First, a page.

Motherhood European Tour Starts On September 7th

Photo by Vanessa Heins

New Brunswick post-punk/alternative/indie group Motherhood will tour Europe this year. The tour starts with a gig in Salzburg, Austria, on September 7th. You can check out the full schedule below. The band will promote Winded, their recently released full-length album.

Sept 7 – Salzburg, ATNarrenCastl
Sept 8 – Vienna, ATWaves Vienna
Sept 9 – Ljubljana, SIPrulček
Sept 10 – Kamanje, HR: Festival DOK
Sept 11 – Karlovac, HR: Mala Scena
Sept 14 – Brussels, BENanobrasserie de l’Ermitage
Sept 16 – Brighton, UKGreen Door Store (with Ducks Ltd)
Sept 18 – Ramsgate, UKRamsgate Music Hall
Sept 19 – London, UK: The Victoria (with Kiwi Jr)
Sept 22 – Hamburg, DEReeperbahn

Motherhood’s newest long-player, Winded, dives headlong into a narrative that explores the mundanity of the natural world as it mirrors human suffering. In their beloved home province of New Brunswick, with its dramatic vistas as a backdrop, the avant-punk trio spin a yarn about navigating a straight line through a storm — amid the driftwood and stones, under tireless ocean waves, and peering cliffside into a foggy void. Simply put, the songs on Winded are about “persevering—perhaps for no good reason.” But perseverance is no futile gesture, and Winded is as resolute as a “tightrope over a deep hole”.

Throughout Winded, lyricist Brydon Crain draws on his own history to weave metaphors about deciding to stay the course, despite the allure of losing control. The colourful songwriting pulls from the hillbilly regionalisms he comes by honestly, breathing new life into rural jokes and old wive’s tales; yet his delivery cops frequently from hip-hop, skillfully skirmishing with drummer Adam Sipkema’s relentless, complex rhythms. Throughout Winded, Penelope Stevens is the tie that binds, as her harmonies float like some bright ghost, and her bass and synths pulse and sting and wash.

“Fun” might be an altogether lacking descriptor for the album. Instead, Winded simply whips—just like the natural phenomenon it’s named after, gusting and unrelenting throughout its 28-minute runtime. “Dutifully moving in time suited me fine,” Crain drawls on opener “Crawly.” “Same as the breeze blows, same as the tune in my mind, same as the trees swaying beneath us.” This invisible force is blowing on the cliff’s peak in the unnervingly sweet “Shepherd”; it’s in the stomp and white-hot zoom of “Flood”; and it blasts through the ragged, breakneck punk of “Ripped Sheet,” pushing us toward the “homey little hole in the ground” our narrator has crawled into as refuge. 

Winded heralds a compositional departure for Motherhood—there is more sonic space, literally more air in these songs. “Musically,” Stevens says, “we decided to let air become its own force.” Take the riveting “Handbrake,” for example, which opens with delicate flute and gives way to colossal, sludgy guitar as the impending doom of a car crash; or “Trees,” which glides seamlessly from warped synth pulsations into near-silence, offering a last glimpse of the narrator, wandering the shoreline, searching for some semblance of meaning – “most of these rocks on the beach won’t get close to this cold, ode to your shook drowsy soul…”.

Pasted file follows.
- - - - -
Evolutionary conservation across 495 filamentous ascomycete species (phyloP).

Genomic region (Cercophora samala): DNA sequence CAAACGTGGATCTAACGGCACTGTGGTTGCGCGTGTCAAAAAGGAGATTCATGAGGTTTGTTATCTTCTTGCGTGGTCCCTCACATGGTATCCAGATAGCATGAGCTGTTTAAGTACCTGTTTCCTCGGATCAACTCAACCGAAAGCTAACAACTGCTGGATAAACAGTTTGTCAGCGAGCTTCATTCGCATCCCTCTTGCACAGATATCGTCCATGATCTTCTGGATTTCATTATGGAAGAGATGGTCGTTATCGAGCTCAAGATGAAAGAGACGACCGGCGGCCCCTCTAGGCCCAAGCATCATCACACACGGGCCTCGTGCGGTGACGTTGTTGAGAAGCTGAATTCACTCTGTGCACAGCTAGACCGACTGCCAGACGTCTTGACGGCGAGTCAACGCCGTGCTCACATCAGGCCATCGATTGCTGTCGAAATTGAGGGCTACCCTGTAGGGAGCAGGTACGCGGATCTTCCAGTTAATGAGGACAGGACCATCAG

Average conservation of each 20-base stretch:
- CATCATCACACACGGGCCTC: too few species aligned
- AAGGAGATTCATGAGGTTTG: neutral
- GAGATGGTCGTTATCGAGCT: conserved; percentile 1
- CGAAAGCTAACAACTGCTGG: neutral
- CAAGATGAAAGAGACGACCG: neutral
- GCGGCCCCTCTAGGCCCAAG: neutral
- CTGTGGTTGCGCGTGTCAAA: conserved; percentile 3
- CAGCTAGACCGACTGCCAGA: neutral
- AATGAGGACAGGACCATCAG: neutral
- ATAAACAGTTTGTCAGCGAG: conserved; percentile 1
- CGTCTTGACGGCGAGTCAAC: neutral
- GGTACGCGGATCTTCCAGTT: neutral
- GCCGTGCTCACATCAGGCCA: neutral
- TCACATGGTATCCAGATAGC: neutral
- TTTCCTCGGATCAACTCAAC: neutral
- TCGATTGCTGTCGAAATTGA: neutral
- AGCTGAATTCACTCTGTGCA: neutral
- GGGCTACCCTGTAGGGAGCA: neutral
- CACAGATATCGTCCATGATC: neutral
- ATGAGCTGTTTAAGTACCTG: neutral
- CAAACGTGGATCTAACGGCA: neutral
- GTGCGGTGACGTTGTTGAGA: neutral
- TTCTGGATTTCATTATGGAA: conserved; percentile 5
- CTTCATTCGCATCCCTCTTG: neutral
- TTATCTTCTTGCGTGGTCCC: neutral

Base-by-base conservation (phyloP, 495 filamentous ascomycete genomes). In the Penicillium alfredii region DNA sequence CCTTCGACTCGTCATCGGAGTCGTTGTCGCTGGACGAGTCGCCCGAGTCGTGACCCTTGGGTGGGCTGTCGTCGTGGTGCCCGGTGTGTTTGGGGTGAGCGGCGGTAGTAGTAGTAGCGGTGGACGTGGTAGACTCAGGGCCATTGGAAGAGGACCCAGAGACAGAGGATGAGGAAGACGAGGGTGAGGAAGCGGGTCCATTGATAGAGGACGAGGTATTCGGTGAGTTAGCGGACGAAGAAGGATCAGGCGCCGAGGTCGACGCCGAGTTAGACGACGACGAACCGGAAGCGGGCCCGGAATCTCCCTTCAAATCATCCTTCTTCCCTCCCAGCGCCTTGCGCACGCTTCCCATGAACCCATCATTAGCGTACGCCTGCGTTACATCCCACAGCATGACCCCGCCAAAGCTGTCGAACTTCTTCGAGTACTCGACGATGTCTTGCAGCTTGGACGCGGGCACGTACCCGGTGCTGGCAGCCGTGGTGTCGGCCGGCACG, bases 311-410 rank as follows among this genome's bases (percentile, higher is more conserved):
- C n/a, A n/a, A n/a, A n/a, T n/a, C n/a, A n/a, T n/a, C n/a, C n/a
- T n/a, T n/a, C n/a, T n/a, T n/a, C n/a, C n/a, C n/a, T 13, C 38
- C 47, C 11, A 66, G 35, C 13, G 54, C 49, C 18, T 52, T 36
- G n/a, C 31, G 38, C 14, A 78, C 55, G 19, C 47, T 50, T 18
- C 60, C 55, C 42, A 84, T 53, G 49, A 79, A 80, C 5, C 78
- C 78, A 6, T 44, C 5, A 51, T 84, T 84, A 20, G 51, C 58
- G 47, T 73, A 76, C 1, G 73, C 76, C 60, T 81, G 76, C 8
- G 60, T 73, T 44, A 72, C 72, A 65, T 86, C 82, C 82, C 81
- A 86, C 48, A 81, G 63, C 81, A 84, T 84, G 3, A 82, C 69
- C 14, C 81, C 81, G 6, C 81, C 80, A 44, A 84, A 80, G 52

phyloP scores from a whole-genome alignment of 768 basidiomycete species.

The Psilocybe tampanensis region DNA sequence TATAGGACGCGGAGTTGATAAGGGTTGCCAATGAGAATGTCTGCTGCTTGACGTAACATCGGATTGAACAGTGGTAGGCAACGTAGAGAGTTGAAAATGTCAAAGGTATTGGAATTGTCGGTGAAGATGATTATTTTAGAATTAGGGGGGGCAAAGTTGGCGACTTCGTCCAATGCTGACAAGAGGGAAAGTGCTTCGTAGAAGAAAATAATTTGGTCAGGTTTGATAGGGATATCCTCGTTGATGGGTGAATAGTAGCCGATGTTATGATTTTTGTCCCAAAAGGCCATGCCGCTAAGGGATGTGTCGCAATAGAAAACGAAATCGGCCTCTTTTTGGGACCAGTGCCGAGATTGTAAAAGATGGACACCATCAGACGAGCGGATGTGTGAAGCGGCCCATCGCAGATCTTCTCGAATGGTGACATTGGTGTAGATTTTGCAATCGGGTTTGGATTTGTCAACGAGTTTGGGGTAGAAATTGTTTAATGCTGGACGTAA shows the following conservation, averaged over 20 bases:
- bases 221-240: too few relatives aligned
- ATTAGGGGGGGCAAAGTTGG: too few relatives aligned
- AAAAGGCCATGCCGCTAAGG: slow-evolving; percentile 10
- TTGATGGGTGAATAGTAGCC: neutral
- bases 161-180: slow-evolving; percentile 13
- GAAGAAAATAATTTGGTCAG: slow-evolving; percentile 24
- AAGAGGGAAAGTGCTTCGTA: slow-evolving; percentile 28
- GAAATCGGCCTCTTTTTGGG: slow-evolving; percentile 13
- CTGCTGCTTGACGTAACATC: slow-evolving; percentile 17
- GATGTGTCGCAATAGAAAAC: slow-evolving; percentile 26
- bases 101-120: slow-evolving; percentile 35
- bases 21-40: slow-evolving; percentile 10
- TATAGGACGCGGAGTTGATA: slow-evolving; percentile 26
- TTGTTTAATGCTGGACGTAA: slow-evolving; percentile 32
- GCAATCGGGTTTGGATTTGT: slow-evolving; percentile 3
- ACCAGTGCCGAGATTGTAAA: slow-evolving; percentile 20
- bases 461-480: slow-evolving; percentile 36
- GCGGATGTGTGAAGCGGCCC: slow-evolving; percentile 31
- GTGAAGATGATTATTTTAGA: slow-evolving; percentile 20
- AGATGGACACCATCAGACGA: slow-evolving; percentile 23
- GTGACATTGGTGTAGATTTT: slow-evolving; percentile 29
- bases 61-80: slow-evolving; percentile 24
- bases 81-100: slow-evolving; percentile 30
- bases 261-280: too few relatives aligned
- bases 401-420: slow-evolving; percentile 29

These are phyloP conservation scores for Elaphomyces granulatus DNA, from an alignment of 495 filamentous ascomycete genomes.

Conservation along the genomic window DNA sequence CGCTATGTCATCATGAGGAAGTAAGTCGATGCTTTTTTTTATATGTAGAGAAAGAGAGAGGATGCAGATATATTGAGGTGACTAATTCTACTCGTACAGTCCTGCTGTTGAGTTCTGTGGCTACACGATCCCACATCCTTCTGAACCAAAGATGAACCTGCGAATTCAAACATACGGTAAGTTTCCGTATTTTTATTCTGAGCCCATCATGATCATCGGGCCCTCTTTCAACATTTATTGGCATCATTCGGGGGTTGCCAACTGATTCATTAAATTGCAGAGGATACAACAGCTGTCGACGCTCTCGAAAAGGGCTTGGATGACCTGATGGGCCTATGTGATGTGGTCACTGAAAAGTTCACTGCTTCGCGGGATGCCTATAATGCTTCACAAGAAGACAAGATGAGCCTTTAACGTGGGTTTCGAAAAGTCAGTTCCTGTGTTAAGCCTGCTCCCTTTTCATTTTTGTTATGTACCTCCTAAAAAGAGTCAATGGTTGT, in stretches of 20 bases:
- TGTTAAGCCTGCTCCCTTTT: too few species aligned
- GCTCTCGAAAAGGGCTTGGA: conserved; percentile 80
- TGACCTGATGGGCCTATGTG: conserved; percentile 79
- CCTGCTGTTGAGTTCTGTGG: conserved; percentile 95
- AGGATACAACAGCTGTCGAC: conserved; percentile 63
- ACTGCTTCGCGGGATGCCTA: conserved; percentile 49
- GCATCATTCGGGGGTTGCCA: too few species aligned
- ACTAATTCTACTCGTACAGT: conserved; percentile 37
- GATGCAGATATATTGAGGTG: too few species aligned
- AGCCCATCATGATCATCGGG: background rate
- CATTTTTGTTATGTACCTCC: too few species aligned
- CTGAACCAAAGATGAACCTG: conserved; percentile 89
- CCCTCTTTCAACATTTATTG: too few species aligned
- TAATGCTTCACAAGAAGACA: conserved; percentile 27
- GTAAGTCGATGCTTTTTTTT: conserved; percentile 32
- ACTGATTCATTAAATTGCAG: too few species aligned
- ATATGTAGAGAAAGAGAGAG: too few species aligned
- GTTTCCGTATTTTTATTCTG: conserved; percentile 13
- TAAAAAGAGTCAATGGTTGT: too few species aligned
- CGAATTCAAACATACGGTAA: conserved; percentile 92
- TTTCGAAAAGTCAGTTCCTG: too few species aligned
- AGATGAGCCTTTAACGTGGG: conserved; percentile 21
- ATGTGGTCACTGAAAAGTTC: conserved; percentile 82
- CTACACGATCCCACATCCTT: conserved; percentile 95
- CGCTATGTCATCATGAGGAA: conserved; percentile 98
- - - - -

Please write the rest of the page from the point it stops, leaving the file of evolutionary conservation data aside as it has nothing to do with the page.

Winded was written in empty spaces, too—at the band’s local bar, The Cap in Fredericton, and the Charlotte Street Arts Centre—during the lockdowns of 2020. It was recorded at the analog studio MRC in scenic Memramcook, NB, known for the fierce winds that blow in off the Tantramar Marshes. Winded was produced by Kyle Cunjak and Motherhood themselves, and mixed by Greg Saunier, best known as the drummer for the legendary underground band Deerhoof. The album features additional vocals by Julie Aubé and Katrine Noël, two-thirds of Acadian space-folk trio Les Hay Babies.

Motherhood has been setting deep thoughts to rippin’ music since they were kids in the backwoods of the early aughts. With time and commitment come growth, and their tireless boundary-pushing has built a catalogue brimming with bold experimental work. Winded, for all its turbulence, marks an evolutionary bloom for the band, and proves that, although they continue to shapeshift and change directions as unpredictably as east coast weather, they remain unmistakably and unwaveringly Motherhood.

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